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HISTORY OF THE ROMAN EMPIRE
 
 


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Trajan: AD 98-117

When Trajan is selected by Nerva as his heir, in October 97, he is in command of the province of upper Germany. Less than three months later, Nerva is dead. But this time there is no crisis. The Roman empire has acquired a new maturity. Thirty years earlier, after the death of Nero, the succession was decided by armies marching on Rome. Now Trajan is able to spend the first year of his rule on a tour of inspection of the Roman legions on the Rhine and the Danube. It is an area in which he plans an important campaign.

Trajan is in his element among soldiers. Born in Spain (he is the first Roman emperor of non-Italian descent), his career has been spent with legions in Syria, Spain and Germany. But he proves himself a brilliant politician as well.
 









When Trajan returns to Rome, in 99, he enters the city without pomp, on foot, and immediately establishes an excellent relationship with the senate. He makes his imperial intentions and requirements perfectly plain, but at least he consults the senators. It is an approach which wins him the title Optimus ('best man', with its implication that he leads on the basis of merit rather than rank). Characteristically, he refuses to adopt this description officially until many years later, in 114.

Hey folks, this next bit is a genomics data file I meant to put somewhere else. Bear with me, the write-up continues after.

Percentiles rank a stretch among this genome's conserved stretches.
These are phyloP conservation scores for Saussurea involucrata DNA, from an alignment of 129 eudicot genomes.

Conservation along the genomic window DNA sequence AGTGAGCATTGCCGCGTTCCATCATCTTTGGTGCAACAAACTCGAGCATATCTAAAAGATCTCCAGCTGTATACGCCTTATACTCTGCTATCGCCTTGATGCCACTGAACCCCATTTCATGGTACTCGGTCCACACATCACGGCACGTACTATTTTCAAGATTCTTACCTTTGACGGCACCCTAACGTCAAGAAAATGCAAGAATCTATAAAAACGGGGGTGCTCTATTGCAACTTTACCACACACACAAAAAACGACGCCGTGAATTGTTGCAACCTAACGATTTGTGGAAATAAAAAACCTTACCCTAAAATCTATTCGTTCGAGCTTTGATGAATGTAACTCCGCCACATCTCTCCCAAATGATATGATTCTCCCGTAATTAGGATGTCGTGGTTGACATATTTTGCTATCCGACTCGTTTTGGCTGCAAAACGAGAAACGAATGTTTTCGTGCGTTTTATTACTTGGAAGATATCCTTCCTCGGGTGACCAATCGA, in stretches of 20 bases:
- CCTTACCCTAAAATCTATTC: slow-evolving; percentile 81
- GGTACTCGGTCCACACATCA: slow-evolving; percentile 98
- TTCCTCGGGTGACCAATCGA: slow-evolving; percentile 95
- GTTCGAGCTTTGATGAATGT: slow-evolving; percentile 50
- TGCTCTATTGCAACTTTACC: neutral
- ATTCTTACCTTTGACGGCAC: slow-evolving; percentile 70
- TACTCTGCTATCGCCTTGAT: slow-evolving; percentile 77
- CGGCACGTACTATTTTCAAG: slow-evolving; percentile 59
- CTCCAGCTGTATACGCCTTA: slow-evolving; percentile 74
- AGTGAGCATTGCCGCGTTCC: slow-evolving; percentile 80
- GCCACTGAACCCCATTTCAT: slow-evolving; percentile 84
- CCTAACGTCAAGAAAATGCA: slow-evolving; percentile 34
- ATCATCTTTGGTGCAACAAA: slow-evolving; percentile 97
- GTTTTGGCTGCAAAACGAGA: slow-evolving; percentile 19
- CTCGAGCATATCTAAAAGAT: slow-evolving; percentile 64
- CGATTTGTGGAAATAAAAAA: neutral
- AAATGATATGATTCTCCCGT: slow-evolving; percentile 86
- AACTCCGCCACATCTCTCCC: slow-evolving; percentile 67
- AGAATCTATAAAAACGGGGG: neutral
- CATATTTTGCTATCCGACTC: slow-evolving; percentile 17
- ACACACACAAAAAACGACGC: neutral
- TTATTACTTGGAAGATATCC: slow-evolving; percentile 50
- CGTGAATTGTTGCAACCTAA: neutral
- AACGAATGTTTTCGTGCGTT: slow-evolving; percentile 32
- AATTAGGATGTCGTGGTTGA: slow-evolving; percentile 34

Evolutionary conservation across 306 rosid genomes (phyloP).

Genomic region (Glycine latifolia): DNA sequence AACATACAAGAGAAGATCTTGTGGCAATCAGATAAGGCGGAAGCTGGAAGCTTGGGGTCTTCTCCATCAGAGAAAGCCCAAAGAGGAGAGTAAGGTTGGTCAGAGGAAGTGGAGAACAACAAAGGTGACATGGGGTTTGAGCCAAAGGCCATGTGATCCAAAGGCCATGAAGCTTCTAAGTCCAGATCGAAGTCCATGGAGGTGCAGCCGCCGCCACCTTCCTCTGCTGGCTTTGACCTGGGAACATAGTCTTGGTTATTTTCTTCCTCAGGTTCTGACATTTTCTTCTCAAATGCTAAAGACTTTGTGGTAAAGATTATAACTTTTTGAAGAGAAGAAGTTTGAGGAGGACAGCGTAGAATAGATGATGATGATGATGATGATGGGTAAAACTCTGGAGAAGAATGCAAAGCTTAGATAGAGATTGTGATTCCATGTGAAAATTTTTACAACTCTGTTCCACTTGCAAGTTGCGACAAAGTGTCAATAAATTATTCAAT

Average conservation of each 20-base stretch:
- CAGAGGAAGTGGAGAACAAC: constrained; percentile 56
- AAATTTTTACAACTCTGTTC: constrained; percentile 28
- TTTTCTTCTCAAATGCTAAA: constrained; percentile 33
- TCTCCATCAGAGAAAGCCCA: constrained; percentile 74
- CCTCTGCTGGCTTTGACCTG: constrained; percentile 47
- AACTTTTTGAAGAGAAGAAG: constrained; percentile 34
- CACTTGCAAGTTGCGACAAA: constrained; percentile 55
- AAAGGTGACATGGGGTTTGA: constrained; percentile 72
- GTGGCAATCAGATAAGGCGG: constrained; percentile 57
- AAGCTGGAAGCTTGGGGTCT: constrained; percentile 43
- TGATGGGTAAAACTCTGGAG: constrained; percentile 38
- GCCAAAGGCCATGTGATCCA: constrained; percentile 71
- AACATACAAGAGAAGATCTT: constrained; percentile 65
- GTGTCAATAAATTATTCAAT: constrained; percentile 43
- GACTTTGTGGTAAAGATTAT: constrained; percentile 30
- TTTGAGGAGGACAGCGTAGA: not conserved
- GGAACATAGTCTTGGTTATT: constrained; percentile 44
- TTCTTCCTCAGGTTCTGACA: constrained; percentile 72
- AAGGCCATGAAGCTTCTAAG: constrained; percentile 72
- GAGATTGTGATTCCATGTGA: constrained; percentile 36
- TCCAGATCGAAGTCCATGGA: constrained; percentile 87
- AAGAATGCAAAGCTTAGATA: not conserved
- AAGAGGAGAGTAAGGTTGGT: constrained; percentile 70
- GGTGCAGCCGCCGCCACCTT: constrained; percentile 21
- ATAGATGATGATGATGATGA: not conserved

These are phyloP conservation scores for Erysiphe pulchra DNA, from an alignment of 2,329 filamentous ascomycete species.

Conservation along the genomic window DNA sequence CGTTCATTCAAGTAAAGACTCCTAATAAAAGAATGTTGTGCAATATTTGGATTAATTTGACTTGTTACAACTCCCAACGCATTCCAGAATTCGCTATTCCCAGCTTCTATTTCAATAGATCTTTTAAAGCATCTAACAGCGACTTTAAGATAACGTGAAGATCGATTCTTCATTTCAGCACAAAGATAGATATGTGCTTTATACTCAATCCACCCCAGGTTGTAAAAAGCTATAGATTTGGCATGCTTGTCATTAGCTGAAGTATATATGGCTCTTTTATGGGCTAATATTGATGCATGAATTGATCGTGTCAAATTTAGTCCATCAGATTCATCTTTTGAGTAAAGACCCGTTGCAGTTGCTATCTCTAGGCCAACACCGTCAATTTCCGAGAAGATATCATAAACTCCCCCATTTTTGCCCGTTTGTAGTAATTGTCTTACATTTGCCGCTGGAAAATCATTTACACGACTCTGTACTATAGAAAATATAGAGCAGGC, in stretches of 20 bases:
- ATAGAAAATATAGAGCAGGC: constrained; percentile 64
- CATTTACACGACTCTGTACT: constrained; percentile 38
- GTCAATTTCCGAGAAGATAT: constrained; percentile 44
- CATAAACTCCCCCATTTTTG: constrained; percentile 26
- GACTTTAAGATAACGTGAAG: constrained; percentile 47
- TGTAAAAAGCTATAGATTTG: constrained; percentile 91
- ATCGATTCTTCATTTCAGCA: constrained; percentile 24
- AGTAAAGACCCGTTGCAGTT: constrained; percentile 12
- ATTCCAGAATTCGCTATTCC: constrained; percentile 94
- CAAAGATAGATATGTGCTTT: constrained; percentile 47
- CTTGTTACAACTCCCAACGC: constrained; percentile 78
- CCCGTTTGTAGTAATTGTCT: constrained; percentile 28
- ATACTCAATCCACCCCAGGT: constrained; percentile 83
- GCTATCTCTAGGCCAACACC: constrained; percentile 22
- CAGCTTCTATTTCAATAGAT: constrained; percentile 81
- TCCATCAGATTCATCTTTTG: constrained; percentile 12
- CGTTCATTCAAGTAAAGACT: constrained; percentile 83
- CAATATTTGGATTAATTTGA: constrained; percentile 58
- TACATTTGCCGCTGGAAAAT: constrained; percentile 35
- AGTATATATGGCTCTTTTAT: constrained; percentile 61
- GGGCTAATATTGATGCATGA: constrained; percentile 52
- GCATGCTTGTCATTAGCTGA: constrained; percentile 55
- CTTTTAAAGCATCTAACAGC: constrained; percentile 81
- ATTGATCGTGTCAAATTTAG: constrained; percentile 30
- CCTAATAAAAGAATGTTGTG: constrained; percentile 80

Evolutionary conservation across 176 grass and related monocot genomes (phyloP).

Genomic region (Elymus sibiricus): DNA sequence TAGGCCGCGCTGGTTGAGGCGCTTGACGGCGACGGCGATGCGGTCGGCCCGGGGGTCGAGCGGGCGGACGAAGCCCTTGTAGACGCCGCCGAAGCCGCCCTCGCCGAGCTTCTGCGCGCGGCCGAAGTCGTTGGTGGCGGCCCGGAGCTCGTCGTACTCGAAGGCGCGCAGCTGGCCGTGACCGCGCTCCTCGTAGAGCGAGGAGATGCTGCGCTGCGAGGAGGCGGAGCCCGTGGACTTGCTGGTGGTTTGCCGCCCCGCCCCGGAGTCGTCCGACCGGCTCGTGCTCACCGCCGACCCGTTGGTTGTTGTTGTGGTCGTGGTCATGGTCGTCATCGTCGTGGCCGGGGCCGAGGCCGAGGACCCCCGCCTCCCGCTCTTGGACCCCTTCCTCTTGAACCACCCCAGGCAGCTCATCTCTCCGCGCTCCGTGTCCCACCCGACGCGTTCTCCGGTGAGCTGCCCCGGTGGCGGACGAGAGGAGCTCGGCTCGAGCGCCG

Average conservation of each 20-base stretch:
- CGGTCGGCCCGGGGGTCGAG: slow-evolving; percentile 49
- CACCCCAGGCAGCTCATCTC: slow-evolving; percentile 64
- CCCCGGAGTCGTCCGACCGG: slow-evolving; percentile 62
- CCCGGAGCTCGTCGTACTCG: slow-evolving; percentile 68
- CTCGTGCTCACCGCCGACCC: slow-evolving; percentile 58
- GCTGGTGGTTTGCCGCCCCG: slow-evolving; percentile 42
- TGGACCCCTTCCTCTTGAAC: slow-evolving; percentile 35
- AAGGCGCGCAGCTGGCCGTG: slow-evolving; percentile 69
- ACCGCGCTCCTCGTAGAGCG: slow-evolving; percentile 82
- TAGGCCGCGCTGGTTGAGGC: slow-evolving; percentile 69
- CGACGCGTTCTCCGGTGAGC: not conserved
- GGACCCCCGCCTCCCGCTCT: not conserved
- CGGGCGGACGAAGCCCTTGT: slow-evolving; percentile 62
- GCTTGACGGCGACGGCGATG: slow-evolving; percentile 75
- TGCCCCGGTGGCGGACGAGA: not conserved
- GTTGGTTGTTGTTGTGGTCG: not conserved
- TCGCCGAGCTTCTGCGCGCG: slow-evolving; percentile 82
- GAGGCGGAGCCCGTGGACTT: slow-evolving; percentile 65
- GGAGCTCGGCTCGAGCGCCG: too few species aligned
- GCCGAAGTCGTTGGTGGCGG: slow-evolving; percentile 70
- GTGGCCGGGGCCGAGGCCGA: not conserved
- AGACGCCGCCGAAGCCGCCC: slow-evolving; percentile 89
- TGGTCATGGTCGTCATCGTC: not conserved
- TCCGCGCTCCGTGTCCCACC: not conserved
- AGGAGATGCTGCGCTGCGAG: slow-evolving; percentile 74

In 101 Trajan is ready for the campaign which he was plotting before his return to Rome. He marches north and east, towards the region known to the Romans as Dacia - north of the Danube, bordering the Black Sea.
 








There are two good reasons for Trajan's interest in subduing this area. One is revenge; the Dacians, led by a powerful ruler, Decebalus, inflicted a major defeat on a Roman army sent out by Domitian in 86. The other is greed; the territory includes some famous gold mines.

In two campaigns (101-2, 105-6) Dacia is crushed and brought firmly within the empire; the modern name of the region, Romania, reflects Rome's success. Great wealth is brought back to the capital to fund Trajan's building programme. It is the Dacian wars which are depicted in such vivid detail on Trajan's column.
 








The emperor's public works in Rome, mainly carried out in the years after the Dacian wars, include practical amenities such as baths and aqueducts. But the centrepiece is ancient Rome's largest public space, the rectangular Forum of Trajan which includes along its sides a great assembly hall, two libraries and a temple, and which has at its centre the 30-metre-high marble column of Trajan. The forum is dedicated by Trajan in AD 112. It turns out to be his last full year in Rome.